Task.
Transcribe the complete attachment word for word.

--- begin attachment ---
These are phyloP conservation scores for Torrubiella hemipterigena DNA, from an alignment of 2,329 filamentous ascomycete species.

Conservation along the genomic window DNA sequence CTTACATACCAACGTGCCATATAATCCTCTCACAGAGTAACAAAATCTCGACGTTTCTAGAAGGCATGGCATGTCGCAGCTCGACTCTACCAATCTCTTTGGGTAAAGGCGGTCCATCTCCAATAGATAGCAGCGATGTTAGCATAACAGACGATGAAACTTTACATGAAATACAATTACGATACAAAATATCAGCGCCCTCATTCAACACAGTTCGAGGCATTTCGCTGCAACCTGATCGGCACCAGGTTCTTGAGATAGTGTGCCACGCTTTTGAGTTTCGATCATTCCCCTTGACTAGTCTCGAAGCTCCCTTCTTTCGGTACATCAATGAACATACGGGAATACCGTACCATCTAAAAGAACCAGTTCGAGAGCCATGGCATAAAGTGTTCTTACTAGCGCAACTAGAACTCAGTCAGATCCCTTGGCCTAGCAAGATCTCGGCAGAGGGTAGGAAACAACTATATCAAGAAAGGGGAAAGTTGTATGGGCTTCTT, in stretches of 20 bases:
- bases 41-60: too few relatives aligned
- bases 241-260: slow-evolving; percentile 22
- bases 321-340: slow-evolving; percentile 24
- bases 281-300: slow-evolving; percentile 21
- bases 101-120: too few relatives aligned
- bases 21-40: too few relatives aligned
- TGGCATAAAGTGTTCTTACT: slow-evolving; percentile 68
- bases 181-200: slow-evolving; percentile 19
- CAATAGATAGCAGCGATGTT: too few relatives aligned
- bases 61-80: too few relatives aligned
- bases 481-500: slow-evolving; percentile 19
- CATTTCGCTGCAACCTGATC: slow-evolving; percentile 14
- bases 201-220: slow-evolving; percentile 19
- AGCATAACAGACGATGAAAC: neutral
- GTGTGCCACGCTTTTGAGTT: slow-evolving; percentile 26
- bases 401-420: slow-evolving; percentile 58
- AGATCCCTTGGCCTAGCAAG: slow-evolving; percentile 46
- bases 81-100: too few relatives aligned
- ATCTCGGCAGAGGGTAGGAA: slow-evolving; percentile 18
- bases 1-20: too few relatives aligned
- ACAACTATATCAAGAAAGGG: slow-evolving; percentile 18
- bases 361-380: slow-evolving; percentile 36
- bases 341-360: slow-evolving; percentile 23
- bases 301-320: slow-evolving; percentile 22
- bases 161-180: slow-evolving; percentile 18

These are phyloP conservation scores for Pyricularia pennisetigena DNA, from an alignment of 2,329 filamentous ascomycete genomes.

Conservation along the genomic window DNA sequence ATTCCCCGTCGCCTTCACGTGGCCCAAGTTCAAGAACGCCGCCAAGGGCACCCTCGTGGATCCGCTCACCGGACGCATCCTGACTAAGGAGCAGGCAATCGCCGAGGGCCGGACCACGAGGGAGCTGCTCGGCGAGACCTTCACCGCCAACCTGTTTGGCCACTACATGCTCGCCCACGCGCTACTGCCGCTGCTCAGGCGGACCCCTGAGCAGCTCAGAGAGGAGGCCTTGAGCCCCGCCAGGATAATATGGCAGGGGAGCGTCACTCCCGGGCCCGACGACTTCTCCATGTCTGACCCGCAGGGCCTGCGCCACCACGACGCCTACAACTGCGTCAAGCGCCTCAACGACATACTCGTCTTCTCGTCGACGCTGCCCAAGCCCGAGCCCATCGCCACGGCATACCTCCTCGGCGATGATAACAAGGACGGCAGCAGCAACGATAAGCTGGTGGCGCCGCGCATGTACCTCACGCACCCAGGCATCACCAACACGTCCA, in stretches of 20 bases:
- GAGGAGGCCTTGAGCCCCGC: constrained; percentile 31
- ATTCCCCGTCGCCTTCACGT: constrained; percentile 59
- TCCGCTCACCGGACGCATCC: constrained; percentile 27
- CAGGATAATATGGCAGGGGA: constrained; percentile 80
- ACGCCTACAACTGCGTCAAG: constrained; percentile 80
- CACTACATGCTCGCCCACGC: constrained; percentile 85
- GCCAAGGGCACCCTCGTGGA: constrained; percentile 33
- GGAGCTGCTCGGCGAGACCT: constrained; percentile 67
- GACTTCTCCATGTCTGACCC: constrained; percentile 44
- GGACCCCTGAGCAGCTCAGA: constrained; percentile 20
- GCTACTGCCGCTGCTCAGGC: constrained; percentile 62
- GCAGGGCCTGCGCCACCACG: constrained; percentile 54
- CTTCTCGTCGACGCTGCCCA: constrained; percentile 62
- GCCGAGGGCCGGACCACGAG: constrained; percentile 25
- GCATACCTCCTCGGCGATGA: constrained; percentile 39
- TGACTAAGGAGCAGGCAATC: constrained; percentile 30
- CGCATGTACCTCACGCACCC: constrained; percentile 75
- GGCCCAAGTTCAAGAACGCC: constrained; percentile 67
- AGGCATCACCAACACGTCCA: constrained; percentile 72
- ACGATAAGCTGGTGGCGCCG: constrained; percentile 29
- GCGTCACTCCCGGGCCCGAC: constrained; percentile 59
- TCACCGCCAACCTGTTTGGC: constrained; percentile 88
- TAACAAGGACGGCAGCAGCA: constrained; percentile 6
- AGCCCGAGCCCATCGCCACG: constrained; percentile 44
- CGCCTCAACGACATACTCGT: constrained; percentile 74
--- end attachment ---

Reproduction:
These are phyloP conservation scores for Torrubiella hemipterigena DNA, from an alignment of 2,329 filamentous ascomycete species.

Conservation along the genomic window DNA sequence CTTACATACCAACGTGCCATATAATCCTCTCACAGAGTAACAAAATCTCGACGTTTCTAGAAGGCATGGCATGTCGCAGCTCGACTCTACCAATCTCTTTGGGTAAAGGCGGTCCATCTCCAATAGATAGCAGCGATGTTAGCATAACAGACGATGAAACTTTACATGAAATACAATTACGATACAAAATATCAGCGCCCTCATTCAACACAGTTCGAGGCATTTCGCTGCAACCTGATCGGCACCAGGTTCTTGAGATAGTGTGCCACGCTTTTGAGTTTCGATCATTCCCCTTGACTAGTCTCGAAGCTCCCTTCTTTCGGTACATCAATGAACATACGGGAATACCGTACCATCTAAAAGAACCAGTTCGAGAGCCATGGCATAAAGTGTTCTTACTAGCGCAACTAGAACTCAGTCAGATCCCTTGGCCTAGCAAGATCTCGGCAGAGGGTAGGAAACAACTATATCAAGAAAGGGGAAAGTTGTATGGGCTTCTT, in stretches of 20 bases:
- bases 41-60: too few relatives aligned
- bases 241-260: slow-evolving; percentile 22
- bases 321-340: slow-evolving; percentile 24
- bases 281-300: slow-evolving; percentile 21
- bases 101-120: too few relatives aligned
- bases 21-40: too few relatives aligned
- TGGCATAAAGTGTTCTTACT: slow-evolving; percentile 68
- bases 181-200: slow-evolving; percentile 19
- CAATAGATAGCAGCGATGTT: too few relatives aligned
- bases 61-80: too few relatives aligned
- bases 481-500: slow-evolving; percentile 19
- CATTTCGCTGCAACCTGATC: slow-evolving; percentile 14
- bases 201-220: slow-evolving; percentile 19
- AGCATAACAGACGATGAAAC: neutral
- GTGTGCCACGCTTTTGAGTT: slow-evolving; percentile 26
- bases 401-420: slow-evolving; percentile 58
- AGATCCCTTGGCCTAGCAAG: slow-evolving; percentile 46
- bases 81-100: too few relatives aligned
- ATCTCGGCAGAGGGTAGGAA: slow-evolving; percentile 18
- bases 1-20: too few relatives aligned
- ACAACTATATCAAGAAAGGG: slow-evolving; percentile 18
- bases 361-380: slow-evolving; percentile 36
- bases 341-360: slow-evolving; percentile 23
- bases 301-320: slow-evolving; percentile 22
- bases 161-180: slow-evolving; percentile 18

These are phyloP conservation scores for Pyricularia pennisetigena DNA, from an alignment of 2,329 filamentous ascomycete genomes.

Conservation along the genomic window DNA sequence ATTCCCCGTCGCCTTCACGTGGCCCAAGTTCAAGAACGCCGCCAAGGGCACCCTCGTGGATCCGCTCACCGGACGCATCCTGACTAAGGAGCAGGCAATCGCCGAGGGCCGGACCACGAGGGAGCTGCTCGGCGAGACCTTCACCGCCAACCTGTTTGGCCACTACATGCTCGCCCACGCGCTACTGCCGCTGCTCAGGCGGACCCCTGAGCAGCTCAGAGAGGAGGCCTTGAGCCCCGCCAGGATAATATGGCAGGGGAGCGTCACTCCCGGGCCCGACGACTTCTCCATGTCTGACCCGCAGGGCCTGCGCCACCACGACGCCTACAACTGCGTCAAGCGCCTCAACGACATACTCGTCTTCTCGTCGACGCTGCCCAAGCCCGAGCCCATCGCCACGGCATACCTCCTCGGCGATGATAACAAGGACGGCAGCAGCAACGATAAGCTGGTGGCGCCGCGCATGTACCTCACGCACCCAGGCATCACCAACACGTCCA, in stretches of 20 bases:
- GAGGAGGCCTTGAGCCCCGC: constrained; percentile 31
- ATTCCCCGTCGCCTTCACGT: constrained; percentile 59
- TCCGCTCACCGGACGCATCC: constrained; percentile 27
- CAGGATAATATGGCAGGGGA: constrained; percentile 80
- ACGCCTACAACTGCGTCAAG: constrained; percentile 80
- CACTACATGCTCGCCCACGC: constrained; percentile 85
- GCCAAGGGCACCCTCGTGGA: constrained; percentile 33
- GGAGCTGCTCGGCGAGACCT: constrained; percentile 67
- GACTTCTCCATGTCTGACCC: constrained; percentile 44
- GGACCCCTGAGCAGCTCAGA: constrained; percentile 20
- GCTACTGCCGCTGCTCAGGC: constrained; percentile 62
- GCAGGGCCTGCGCCACCACG: constrained; percentile 54
- CTTCTCGTCGACGCTGCCCA: constrained; percentile 62
- GCCGAGGGCCGGACCACGAG: constrained; percentile 25
- GCATACCTCCTCGGCGATGA: constrained; percentile 39
- TGACTAAGGAGCAGGCAATC: constrained; percentile 30
- CGCATGTACCTCACGCACCC: constrained; percentile 75
- GGCCCAAGTTCAAGAACGCC: constrained; percentile 67
- AGGCATCACCAACACGTCCA: constrained; percentile 72
- ACGATAAGCTGGTGGCGCCG: constrained; percentile 29
- GCGTCACTCCCGGGCCCGAC: constrained; percentile 59
- TCACCGCCAACCTGTTTGGC: constrained; percentile 88
- TAACAAGGACGGCAGCAGCA: constrained; percentile 6
- AGCCCGAGCCCATCGCCACG: constrained; percentile 44
- CGCCTCAACGACATACTCGT: constrained; percentile 74